Charter Asks the FCC to Allow Data Caps

In a move that was probably inevitable, Charter has petitioned the FCC to allow the company to begin implementing broadband data caps. Charter has been prohibited from charging data caps as part of an agreement with the FCC when the agency approved the merger with Time Warner Cable in 2016. Charter is also asking the FCC to lift another provision of the merger agreement that prohibits the company from imposing interconnection fees on Netflix and other companies that generate large amounts of web data.

There was one other requirement of the original merger agreement that the FCC already modified in 2017. Charter had voluntarily agreed to pass 2 million new homes within five years of the merger agreement. The original agreement with the FCC required Charter to compete against other cable companies, but in 2017 that was changed to require Charter to instead pass 2 million new homes.

The merger agreement between the FCC and Charter is in effect until May 2023, but the original deal allowed Charter to ask to be relieved of the obligations after four years, which is the genesis of this request. If granted, the two changes would occur in May 2021.

Charter is asking to lift these restrictions now because the original order allowed them to do so this year. There seems a decent likelihood that the FCC will grant the requests since both Chairman Ajit Pai and Commissioner Michael O’Rielly voted against these merger conditions in 2016 and said the restrictions were too harsh.

What I find interesting is that Charter has been bragging to customers for the last four years about how they are the large ISP that doesn’t impose burdensome data caps on customers. This has likely given them a marketing edge in markets where the company competes against AT&T, which aggressively bills data caps.

Charter has to be jealous of the huge dollars that Comcast and AT&T are receiving from data caps. Back in 2016, there were not many homes that used more data than the 1 terabyte cap that AT&T and Comcast place on customers. However, home broadband usage has exploded, even before the COVID-19 pandemic.

OpenVault reported in early 2018 that the average home used 215 gigabytes of data per month. By the end of 2019, the average home usage had grown to 344 GB monthly. During the pandemic, by the end of March 2020, the average home used 402 GB.

What’s more telling is the percentage of homes that now use a terabyte of data per month. According to OpenVault, that’s now more than 10% of homes – including nearly 2% of homes that use more than 2 terabytes. Just a few years ago only a tiny percentage of homes used a terabyte per month of data. Charter has undoubtedly been measuring customer usage and knows the revenue potential from imposing data caps similar to Comcast or AT&T. If Charter can charge $25 for exceeding the data caps, with their 27 million customers the data caps would increase revenues by over $800 million annually – for usage they are already carrying on their network. Charter, like all of the big ISPs, crowed loudly that their networks were able to easily handle the increase in traffic due to the pandemic. But that’s not going to stop them from milking more money out of their biggest data users.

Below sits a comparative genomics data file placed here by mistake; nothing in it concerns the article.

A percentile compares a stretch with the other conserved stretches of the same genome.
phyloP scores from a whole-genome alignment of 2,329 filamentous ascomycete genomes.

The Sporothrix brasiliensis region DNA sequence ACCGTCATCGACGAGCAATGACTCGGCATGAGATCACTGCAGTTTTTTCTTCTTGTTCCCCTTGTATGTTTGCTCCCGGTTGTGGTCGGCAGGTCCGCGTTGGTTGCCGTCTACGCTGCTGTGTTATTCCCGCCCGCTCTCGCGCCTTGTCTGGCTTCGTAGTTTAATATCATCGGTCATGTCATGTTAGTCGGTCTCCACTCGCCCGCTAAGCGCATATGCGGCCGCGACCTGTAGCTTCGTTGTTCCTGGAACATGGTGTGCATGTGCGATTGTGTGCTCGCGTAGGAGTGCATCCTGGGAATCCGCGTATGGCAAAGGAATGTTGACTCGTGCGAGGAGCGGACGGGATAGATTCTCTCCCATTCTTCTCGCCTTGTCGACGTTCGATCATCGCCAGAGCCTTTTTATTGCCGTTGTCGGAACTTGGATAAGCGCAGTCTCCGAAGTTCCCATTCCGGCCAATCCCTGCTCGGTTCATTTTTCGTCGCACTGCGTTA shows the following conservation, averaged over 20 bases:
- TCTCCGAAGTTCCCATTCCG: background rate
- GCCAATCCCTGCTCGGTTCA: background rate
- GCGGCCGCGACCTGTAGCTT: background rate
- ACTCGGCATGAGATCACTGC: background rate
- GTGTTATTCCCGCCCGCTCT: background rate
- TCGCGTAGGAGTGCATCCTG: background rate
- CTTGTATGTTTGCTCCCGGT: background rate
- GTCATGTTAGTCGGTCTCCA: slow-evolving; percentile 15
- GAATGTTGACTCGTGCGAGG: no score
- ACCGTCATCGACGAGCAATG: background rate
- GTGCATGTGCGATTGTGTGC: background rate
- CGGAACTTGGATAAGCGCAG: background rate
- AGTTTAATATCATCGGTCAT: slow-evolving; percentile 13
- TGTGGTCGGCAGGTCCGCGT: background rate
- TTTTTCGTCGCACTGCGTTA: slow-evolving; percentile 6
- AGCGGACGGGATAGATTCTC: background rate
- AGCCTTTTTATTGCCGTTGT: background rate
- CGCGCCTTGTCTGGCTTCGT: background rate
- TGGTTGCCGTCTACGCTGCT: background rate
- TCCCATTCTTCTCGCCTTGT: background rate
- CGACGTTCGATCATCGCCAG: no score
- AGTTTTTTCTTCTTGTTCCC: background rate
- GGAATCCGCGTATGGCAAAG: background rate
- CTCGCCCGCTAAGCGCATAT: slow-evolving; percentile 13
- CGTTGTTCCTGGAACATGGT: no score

The US already has some of the most expensive broadband in the world. The US landline broadband rates are twice the rates in Europe and the Far East. The US cellular data rates rival the rates in the most expensive remote countries in the world. Data caps imposed by landline and cellular ISPs add huge amounts of margin straight to the bottom lines of the big ISPs and wireless carriers.

What saddest about all of this is that there is no regulation of ISPs and they free to charge whatever they want for broadband. Even in markets where we see a cable company facing competition with fiber from one of the telcos, there is seemingly no competition on price. Verizon, AT&T, and CenturyLink fiber cost roughly the same in most markets as broadband from cable companies, and the duopoly players in such markets gladly split the customers and the profits for the benefit of both companies.

I’ve written several blogs arguing against data caps and I won’t repeat the whole argument. The bottom line is that it doesn’t cost a big ISP more than a few pennies extra to provide service to a customer that uses a terabyte per month at home compared to a home that uses half that. Data cap revenue goes straight to the bottom line of the big ISPs. For anybody that doesn’t believe that, watch the profits at Charter before and after the day when they introduce data caps.

Say No to Data Caps

Last week I had a blog that asked why the FCC is seemingly supporting data caps by allowing caps on broadband built with federal grant money. The FCC has established grants that place premium value on fast broadband speeds and low latency but that ignores one of the most important aspects of broadband today – usability.